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'This channel will not be seen today'

"'This channel will not be seen today'" Continued...

Issue: "9/11," Sept. 22, 2001

The old books, the classics of the human condition, become relevant again in the way the confections of the pop culture can never be. In my day job, I am an English professor. The morning of the attack, I had an English Lit class. The students were glued to the classroom TV when I came in, but I had no intention of letting the terrorists disrupt their education. I turned it off and we resumed our discussion of Beowulf.

That ancient epic depicts the construction of a great building called "Heorot," the biggest and most magnificent mead hall in the world, in which the tribe of the Shieldings feasted, celebrated, and enjoyed their prosperity. But for all of their joy, success, and security, they could not keep out the Monster. Grendel, a descendent of Cain, intrudes on their cultural complacency, breaks into their great mead hall, and ravenously murders scores of great warriors as they sleep.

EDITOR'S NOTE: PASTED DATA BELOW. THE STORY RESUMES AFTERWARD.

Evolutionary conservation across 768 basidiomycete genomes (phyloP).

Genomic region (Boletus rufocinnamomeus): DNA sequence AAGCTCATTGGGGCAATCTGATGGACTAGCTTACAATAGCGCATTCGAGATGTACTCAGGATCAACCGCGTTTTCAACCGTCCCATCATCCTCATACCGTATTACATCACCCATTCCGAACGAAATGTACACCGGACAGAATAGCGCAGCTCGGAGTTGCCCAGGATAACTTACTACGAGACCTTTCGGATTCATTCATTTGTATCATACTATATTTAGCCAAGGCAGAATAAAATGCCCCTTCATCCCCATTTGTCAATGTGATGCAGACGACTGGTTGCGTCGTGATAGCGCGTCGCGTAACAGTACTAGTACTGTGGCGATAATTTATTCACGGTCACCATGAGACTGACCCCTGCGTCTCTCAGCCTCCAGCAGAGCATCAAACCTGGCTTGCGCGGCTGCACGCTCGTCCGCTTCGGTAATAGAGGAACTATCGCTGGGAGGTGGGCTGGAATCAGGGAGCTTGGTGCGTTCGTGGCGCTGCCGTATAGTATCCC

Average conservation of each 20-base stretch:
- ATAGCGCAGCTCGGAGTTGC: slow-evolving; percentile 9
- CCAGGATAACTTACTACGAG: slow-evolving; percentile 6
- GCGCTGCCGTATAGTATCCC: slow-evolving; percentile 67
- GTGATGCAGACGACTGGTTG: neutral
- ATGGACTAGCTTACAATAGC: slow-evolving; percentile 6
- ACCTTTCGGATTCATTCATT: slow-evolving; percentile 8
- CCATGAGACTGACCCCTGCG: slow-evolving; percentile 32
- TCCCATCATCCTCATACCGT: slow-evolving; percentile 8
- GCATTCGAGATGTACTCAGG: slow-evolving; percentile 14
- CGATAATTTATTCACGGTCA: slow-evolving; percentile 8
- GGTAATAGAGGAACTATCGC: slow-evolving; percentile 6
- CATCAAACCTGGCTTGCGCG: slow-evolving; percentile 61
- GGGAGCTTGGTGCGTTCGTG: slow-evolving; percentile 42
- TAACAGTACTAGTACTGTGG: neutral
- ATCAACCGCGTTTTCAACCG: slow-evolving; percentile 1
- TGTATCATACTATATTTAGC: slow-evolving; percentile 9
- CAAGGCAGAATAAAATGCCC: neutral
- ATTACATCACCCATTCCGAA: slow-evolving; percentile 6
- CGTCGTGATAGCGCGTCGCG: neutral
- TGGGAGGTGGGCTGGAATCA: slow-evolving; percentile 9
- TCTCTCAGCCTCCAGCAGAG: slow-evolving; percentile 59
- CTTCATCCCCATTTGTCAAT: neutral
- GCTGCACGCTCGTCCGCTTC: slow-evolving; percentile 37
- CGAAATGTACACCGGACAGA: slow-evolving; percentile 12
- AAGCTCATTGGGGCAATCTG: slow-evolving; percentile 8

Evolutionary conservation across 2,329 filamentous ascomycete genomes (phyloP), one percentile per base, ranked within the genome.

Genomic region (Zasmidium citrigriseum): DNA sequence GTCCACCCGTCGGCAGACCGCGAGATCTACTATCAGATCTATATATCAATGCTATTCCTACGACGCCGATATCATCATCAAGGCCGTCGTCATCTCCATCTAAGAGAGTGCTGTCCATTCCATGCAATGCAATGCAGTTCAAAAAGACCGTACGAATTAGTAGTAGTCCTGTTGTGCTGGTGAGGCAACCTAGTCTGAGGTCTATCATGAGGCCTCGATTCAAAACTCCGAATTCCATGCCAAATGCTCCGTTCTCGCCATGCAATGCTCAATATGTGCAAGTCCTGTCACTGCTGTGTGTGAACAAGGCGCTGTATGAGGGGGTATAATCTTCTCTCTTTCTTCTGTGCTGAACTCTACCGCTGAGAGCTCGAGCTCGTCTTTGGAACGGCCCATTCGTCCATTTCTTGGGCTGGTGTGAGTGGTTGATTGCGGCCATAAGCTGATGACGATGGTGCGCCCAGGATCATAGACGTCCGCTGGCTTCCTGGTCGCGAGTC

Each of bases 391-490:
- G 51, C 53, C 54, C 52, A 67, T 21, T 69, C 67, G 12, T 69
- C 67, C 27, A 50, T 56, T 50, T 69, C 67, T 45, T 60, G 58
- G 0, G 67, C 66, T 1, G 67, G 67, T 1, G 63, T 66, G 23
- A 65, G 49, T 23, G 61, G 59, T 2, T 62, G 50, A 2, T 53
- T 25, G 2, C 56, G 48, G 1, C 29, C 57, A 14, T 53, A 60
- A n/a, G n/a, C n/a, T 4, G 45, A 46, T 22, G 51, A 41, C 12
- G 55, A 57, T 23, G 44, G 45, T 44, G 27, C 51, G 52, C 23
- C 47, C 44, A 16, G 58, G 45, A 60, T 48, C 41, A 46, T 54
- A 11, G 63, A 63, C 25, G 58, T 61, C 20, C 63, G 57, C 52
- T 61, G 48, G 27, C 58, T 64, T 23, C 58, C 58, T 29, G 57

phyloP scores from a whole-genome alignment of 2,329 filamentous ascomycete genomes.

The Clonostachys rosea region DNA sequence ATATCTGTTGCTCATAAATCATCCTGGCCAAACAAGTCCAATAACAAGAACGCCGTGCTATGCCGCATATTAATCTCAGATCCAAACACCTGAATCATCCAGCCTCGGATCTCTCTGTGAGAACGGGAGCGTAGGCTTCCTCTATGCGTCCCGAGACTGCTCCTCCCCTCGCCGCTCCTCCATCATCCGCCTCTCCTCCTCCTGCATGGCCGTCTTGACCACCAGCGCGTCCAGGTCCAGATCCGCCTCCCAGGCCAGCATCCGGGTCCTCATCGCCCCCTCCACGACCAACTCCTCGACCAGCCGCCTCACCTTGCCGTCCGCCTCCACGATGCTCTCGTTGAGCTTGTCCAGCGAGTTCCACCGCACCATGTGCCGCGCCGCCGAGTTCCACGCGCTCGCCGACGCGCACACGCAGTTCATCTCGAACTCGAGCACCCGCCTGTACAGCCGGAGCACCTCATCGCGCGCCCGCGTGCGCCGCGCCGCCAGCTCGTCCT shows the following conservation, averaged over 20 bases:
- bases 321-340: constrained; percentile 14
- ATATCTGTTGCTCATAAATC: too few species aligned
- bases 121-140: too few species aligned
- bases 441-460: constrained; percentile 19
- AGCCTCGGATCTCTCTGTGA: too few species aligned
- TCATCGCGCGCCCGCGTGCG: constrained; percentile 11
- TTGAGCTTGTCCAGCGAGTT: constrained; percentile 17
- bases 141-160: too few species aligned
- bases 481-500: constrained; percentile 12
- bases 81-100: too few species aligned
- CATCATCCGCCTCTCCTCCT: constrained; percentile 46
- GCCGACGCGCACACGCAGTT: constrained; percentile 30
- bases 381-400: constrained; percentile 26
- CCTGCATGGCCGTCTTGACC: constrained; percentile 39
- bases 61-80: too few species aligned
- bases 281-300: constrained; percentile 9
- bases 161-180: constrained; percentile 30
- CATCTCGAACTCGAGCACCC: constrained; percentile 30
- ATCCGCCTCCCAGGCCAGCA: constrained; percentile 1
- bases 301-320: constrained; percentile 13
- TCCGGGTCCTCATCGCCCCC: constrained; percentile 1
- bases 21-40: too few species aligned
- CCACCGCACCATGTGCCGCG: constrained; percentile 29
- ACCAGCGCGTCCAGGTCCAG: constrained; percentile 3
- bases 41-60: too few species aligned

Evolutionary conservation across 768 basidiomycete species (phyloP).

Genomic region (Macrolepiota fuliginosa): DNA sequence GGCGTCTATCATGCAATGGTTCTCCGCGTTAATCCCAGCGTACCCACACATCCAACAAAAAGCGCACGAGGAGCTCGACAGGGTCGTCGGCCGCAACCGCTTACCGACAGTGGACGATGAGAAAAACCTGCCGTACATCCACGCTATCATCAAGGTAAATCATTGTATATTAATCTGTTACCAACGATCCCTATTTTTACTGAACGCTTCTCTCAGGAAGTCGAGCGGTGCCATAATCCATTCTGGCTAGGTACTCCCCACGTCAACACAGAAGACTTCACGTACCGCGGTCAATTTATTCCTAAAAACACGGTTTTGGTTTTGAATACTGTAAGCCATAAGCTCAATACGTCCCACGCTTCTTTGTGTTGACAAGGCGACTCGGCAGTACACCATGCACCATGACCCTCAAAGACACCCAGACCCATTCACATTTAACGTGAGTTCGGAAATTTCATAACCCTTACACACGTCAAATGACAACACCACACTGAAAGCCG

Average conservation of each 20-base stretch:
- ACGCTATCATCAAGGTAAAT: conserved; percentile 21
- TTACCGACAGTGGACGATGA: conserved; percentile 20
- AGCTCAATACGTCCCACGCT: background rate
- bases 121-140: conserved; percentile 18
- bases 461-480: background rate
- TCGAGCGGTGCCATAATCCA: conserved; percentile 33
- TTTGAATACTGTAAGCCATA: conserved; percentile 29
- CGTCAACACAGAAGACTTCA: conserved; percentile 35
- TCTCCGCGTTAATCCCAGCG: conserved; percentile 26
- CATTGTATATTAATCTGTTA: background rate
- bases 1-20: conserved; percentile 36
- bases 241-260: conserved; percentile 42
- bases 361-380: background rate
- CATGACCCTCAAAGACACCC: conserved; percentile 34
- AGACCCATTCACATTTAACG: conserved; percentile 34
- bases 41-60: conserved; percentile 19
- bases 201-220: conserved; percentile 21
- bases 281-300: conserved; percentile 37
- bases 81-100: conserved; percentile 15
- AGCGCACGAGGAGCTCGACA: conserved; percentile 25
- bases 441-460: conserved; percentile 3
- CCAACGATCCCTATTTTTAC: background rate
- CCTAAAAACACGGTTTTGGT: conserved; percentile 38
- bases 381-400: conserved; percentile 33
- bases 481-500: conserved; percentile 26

The parallels of Heorot and the World Trade Center, as the class analyzed this ancient poem, were chilling. So was what happened next. Beowulf killed Grendel, but he and the Shieldings became caught up in a bloodbath of revenge and constantly escalating retributions.

Grendel and the rest of the monsters were symbols for the mystery of iniquity that has a way of interrupting every period of happiness and spoiling every civilization. Optimistic Americans tend to forget about the monsters lurking in the dark, something Christians and now the rest of America know are real.

Gene Edward Veith
Gene Edward Veith

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